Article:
Last week we heard about the stupendously exciting time at the feast of Pentecost, when the Holy Spirit was poured out on all the believers for the first time. In the Old Testament, the Spirit was sent to equip certain individuals for specific tasks – for example Gideon in the Book of Judges. But here in the New Testament, the Holy Spirit is poured out on all people, that is on all the believers who were gathered – not all people in the world of course, but on all those who become followers of Jesus. This had been foretold by the Old Testament prophet Joel. God says: In the last days… that’s between the first and second coming of Jesus, so we’re in the last days. ‘In the last days I will pour out my Spirit on all people. Your sons and daughters will prophesy, your young men will see visions, your old men will dream dreams.’ (Acts 2:17)
That first time was very dramatic – sound like wind, sight like tongues of fire. And it had a great impact; the disciples, at that time just 150 although today we see how that increased to no less than 3,000, who’d been cowering away in fear became bold at speaking! And they even spoke in other languages, praising God in languages they hadn’t had to sit down and learn, so that people gathered in Jerusalem for the Festival from all over the Roman world could hear them praising God in their own languages!
What did it all mean? Had these 150 followers of Jesus had too much wine, as some were saying? Peter was quite clear that was not the case. It was only 9 o’clock in the morning! It’s what the prophet Joel prophesied, hundreds of years before and Peter quotes the passage, ending with this from the prophet: ‘And everyone who calls on the name of the Lord will be saved.’ (Acts 2:21) Saved from what? Saved from the disastrous and terrifying fate of meeting a Holy God at the end of our days without having repented or believed in the Saviour.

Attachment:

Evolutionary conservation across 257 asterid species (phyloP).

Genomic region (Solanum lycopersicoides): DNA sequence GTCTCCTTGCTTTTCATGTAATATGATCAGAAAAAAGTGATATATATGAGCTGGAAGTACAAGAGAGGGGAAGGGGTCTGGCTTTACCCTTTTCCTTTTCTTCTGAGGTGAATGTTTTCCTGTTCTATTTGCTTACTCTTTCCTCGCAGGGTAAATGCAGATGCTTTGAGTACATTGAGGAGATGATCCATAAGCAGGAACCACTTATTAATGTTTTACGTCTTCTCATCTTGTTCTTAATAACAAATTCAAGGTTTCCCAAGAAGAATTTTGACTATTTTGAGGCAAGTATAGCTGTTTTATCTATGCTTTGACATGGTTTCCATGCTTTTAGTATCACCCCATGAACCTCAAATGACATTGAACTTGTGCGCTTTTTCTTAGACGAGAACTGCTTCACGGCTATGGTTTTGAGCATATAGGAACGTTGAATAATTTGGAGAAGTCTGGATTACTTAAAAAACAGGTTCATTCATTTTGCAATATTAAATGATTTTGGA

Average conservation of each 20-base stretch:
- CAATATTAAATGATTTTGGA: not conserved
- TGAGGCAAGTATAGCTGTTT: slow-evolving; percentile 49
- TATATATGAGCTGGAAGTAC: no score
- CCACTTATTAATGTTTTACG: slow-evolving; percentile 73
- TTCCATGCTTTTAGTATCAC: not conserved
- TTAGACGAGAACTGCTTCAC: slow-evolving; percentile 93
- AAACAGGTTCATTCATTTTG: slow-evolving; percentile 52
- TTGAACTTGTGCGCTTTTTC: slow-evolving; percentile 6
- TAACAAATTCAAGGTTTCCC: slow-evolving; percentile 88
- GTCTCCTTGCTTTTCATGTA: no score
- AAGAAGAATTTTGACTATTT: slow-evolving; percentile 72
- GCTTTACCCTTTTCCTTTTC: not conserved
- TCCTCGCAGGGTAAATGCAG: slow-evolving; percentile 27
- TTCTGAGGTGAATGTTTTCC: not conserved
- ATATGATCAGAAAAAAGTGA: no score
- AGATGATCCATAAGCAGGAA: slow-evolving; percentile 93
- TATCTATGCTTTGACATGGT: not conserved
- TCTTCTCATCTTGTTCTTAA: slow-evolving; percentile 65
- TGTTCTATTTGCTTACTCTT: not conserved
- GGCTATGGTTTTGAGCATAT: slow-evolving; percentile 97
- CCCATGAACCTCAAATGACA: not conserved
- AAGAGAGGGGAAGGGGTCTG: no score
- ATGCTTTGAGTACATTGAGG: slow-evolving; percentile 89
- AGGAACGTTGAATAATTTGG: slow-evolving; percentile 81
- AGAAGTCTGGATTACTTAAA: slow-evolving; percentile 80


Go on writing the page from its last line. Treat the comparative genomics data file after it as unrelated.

The plan of God
The recent death of Jesus had really made an impact in Jerusalem, really caused a stir. It had all seemed so promising at first. As Peter says to the crowd: ‘Jesus of Nazareth was a man accredited by God to you by miracles, wonders and signs – as you yourselves know.’ (Acts 2:22)
Everybody loved the miracles Jesus did. But how many were keen on him being the kind of Messiah who would be killed on a cross? Not too many. Even Peter doubted that when he first heard it! If you remember back to the Gospel accounts of Easter week, you’ll remember how people thought Jesus the Messiah was going to be a national hero and liberate the country from the hated Romans – they could get their independence again, just like the far-off days of King David and King Solomon, hundreds of years beforehand.
Then it all seemed to go wrong. Jesus had died a humiliating death at the hands of the Roman army, and with the approval and the collusion of the Jewish religious leaders! So Jesus was viewed as a failure. As Cleopas and his friend had said on the road to Emmaus on that first Easter Sunday: ‘We had hoped that he was the one who was going to redeem Israel.’ (Luke 24:21) All the disciples had been dejected and fearful after Jesus was executed. But Peter now saw that this was all part of God’s plan all along, as he tells the gathered crowd with great boldness: ‘This man was handed over to you by God’s deliberate plan and foreknowledge.’ (Acts 2:23)
The demise of Jesus the Son hadn’t caught God the Father by surprise. He wasn’t having to respond to unforeseen events and adjust his plan accordingly. No, the death of Jesus was always in the plan! It was foretold hundreds of years beforehand by the prophet Isaiah. We can read what looks very much like an eye witness account of the death of Jesus on the cross in Isaiah chapter 53 some 700 years before it happened. The disciples, including Peter, hadn’t seen that at first but now he sees it very clearly.
It always was God’s plan that the Messiah Jesus would die for our sins. Jesus himself knew this, when he said about himself, ‘The Son of Man will be handed over to the chief priests and teachers of the Old Testament Law. ‘They will condemn him to death and hand him over to the Gentiles, who will mock him, and spit on him, flog him and kill him. Three days later he will rise.’ (Matthew 20:18) This teaches an important lesson not just about Jesus, but one for us. It helps us deal with our own lesser troubles and get them into perspective.
On one level, Jesus’ death was the result of the wicked actions of humans. But at a deeper level, God brought something infinitely good out of those evil actions. God is not the author of evil actions; all humans are accountable for what they do. But God is so great that he is able to turn things around.